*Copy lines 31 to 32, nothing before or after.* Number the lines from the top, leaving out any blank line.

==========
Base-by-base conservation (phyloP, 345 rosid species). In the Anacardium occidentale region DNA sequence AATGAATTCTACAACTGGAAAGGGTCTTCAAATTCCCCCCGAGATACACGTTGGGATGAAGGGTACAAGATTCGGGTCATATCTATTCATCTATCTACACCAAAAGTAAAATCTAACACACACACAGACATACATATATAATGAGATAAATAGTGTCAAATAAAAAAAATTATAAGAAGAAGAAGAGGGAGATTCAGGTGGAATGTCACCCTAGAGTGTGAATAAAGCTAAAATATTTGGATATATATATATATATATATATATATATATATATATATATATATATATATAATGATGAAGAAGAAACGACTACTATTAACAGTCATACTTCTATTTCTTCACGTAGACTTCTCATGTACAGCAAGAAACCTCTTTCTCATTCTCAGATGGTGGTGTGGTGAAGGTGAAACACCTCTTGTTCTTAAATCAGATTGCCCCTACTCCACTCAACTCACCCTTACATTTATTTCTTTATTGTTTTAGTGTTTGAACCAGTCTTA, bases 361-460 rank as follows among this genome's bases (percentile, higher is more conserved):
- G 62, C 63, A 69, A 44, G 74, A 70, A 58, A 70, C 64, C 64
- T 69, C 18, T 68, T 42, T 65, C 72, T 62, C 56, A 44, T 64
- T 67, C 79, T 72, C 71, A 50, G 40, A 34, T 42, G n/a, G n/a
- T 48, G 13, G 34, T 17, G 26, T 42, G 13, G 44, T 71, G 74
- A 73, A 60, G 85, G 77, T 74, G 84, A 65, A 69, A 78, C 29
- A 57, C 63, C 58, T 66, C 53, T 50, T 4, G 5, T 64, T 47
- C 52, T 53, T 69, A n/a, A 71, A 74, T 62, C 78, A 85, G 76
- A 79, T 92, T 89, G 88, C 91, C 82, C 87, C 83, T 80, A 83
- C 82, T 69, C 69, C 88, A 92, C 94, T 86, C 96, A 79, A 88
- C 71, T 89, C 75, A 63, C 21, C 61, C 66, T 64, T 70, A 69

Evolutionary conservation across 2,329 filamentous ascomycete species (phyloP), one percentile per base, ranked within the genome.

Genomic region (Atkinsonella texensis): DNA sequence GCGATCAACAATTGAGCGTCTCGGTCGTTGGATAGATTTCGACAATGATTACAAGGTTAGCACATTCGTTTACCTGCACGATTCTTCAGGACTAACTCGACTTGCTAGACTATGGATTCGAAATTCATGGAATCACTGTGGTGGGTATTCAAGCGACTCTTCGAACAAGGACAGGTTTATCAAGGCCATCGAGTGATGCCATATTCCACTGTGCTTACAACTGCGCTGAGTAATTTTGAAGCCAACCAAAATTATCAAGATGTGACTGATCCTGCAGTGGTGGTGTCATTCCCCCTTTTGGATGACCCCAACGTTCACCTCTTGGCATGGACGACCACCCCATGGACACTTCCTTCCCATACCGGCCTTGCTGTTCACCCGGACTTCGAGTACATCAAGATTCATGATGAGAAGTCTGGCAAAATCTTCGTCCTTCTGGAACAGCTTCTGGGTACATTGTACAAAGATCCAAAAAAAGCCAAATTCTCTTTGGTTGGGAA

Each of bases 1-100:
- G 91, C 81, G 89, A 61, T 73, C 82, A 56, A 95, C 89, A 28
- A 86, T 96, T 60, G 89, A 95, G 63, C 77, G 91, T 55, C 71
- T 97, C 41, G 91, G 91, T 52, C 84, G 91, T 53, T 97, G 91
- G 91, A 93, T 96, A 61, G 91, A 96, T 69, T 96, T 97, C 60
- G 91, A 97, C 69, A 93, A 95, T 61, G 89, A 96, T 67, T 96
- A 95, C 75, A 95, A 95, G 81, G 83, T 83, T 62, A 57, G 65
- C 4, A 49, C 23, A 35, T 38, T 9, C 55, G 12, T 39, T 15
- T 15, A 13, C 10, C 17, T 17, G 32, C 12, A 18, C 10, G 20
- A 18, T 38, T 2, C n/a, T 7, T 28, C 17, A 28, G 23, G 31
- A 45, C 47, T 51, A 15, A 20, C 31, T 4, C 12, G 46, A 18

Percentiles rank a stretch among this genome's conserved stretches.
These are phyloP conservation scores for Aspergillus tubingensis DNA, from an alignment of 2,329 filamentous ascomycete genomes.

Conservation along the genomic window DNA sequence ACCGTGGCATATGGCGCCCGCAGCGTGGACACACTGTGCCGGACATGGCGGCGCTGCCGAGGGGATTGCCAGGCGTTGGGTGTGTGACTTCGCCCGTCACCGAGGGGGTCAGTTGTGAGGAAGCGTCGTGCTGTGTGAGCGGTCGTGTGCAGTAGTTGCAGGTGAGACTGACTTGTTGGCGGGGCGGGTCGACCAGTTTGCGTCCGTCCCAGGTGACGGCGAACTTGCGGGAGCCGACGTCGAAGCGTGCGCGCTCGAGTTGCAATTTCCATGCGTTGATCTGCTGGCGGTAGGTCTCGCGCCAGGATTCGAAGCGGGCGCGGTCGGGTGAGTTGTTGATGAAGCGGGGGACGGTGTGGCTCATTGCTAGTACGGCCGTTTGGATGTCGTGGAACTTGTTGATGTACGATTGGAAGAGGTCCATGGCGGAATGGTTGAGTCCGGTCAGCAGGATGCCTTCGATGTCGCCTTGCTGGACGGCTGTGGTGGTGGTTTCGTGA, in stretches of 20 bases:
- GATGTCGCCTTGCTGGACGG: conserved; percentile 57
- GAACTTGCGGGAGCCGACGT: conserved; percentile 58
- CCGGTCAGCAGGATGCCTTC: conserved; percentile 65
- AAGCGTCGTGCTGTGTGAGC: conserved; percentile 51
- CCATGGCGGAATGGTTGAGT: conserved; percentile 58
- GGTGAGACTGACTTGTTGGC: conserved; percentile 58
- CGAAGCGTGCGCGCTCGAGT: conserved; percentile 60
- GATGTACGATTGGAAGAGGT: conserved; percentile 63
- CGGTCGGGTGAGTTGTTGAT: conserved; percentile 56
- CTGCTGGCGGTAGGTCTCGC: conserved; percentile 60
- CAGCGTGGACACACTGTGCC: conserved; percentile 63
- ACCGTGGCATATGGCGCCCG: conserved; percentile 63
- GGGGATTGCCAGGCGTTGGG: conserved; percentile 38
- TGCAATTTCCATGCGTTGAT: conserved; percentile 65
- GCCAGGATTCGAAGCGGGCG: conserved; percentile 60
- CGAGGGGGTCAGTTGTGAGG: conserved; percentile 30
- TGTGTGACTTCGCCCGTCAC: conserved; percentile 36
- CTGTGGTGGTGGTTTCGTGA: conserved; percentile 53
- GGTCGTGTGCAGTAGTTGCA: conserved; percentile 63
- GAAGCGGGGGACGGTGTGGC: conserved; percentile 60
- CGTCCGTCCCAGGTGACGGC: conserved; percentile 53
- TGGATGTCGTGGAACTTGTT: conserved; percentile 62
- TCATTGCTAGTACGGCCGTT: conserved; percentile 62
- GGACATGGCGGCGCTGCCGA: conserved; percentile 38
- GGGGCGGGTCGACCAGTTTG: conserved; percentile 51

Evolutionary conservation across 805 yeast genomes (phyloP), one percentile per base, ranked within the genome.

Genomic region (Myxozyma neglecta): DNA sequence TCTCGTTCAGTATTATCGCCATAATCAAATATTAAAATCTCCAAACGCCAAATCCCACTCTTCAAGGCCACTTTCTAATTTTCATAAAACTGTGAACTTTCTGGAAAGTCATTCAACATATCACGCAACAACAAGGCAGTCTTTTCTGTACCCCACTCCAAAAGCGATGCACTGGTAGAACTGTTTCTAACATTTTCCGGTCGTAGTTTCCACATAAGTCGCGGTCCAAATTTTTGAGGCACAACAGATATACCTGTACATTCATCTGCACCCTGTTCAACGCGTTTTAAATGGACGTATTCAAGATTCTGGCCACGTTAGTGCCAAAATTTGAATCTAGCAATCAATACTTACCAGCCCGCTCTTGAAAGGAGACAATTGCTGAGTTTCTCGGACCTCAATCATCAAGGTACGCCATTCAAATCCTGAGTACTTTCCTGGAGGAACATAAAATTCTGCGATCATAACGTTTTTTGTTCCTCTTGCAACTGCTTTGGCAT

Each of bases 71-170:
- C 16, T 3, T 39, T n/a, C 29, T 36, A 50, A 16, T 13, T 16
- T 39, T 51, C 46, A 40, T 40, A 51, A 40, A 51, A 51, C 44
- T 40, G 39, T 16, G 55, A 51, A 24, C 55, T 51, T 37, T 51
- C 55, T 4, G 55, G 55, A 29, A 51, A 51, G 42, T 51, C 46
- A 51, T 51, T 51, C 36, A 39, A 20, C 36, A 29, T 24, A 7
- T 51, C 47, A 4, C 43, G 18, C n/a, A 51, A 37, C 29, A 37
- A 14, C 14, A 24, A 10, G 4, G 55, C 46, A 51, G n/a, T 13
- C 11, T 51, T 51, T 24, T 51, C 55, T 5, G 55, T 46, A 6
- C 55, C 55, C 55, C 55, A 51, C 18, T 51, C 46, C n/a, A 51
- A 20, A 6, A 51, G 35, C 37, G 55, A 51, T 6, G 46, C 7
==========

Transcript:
- AAGCGTCGTGCTGTGTGAGC: conserved; percentile 51
- CCATGGCGGAATGGTTGAGT: conserved; percentile 58